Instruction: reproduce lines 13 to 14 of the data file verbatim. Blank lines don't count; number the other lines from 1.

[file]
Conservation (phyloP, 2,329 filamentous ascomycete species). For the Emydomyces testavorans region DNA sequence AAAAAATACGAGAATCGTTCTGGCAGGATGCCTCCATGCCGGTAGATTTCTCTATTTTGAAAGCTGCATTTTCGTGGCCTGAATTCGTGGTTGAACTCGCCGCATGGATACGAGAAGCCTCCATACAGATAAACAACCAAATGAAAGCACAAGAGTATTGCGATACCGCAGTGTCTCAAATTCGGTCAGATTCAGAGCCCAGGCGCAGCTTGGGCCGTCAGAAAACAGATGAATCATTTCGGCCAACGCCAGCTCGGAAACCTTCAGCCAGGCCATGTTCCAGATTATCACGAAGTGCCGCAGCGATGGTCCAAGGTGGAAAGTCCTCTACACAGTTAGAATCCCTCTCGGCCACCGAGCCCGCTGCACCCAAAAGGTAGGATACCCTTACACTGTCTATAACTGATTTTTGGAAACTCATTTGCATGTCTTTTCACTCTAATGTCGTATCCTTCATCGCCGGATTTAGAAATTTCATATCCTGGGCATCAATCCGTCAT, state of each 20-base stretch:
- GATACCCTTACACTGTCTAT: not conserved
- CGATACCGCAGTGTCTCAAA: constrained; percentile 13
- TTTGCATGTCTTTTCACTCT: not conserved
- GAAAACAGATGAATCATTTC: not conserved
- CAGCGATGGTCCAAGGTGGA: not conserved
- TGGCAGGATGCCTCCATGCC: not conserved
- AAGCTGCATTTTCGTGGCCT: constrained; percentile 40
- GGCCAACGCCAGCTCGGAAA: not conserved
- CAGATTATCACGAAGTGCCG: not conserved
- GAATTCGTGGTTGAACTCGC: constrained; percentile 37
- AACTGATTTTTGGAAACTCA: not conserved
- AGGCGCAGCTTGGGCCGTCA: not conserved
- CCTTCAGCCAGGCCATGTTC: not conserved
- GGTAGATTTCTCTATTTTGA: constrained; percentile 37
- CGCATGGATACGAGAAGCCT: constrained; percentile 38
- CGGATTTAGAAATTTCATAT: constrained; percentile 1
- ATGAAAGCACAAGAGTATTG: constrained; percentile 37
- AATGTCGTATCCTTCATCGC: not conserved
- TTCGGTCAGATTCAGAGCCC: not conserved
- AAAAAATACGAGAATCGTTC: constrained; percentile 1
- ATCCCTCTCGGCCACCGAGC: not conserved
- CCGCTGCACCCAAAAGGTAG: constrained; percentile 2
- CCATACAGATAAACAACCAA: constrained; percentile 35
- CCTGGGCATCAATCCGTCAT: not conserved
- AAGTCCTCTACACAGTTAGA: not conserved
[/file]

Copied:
- AGGCGCAGCTTGGGCCGTCA: not conserved
- CCTTCAGCCAGGCCATGTTC: not conserved